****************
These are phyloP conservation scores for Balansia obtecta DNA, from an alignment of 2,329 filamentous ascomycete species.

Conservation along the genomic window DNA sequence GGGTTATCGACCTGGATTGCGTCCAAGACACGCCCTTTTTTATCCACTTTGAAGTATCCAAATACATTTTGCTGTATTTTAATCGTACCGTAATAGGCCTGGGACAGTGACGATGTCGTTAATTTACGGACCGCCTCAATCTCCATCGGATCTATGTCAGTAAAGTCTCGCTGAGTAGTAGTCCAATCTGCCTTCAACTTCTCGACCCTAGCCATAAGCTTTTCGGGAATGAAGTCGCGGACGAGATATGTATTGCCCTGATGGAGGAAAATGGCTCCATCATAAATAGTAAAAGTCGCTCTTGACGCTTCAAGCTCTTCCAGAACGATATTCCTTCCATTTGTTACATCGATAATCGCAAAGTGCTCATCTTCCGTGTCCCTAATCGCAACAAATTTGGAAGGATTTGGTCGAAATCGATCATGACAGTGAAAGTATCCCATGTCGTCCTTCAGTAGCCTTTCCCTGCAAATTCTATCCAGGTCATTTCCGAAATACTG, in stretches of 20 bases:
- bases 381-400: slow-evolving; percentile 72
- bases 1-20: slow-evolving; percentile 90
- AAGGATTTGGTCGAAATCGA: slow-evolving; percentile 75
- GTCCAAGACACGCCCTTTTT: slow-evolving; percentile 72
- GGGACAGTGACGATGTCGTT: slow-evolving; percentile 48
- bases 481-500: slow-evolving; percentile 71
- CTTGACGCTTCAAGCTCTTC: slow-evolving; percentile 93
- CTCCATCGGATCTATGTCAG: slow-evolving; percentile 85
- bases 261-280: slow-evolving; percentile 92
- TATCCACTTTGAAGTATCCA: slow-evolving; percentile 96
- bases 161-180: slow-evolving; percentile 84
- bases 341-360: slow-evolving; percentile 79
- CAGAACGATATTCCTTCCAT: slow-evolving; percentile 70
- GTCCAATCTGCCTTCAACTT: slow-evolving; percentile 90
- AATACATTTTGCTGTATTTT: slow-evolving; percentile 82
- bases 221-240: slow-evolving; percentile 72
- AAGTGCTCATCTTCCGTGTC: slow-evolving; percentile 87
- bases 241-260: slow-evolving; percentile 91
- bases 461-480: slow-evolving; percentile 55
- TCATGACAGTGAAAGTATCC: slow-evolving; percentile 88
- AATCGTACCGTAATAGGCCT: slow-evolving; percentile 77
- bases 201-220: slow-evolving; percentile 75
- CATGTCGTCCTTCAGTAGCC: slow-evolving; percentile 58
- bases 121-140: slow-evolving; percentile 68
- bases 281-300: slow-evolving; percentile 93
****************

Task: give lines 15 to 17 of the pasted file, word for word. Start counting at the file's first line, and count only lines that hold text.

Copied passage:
- CAGAACGATATTCCTTCCAT: slow-evolving; percentile 70
- GTCCAATCTGCCTTCAACTT: slow-evolving; percentile 90
- AATACATTTTGCTGTATTTT: slow-evolving; percentile 82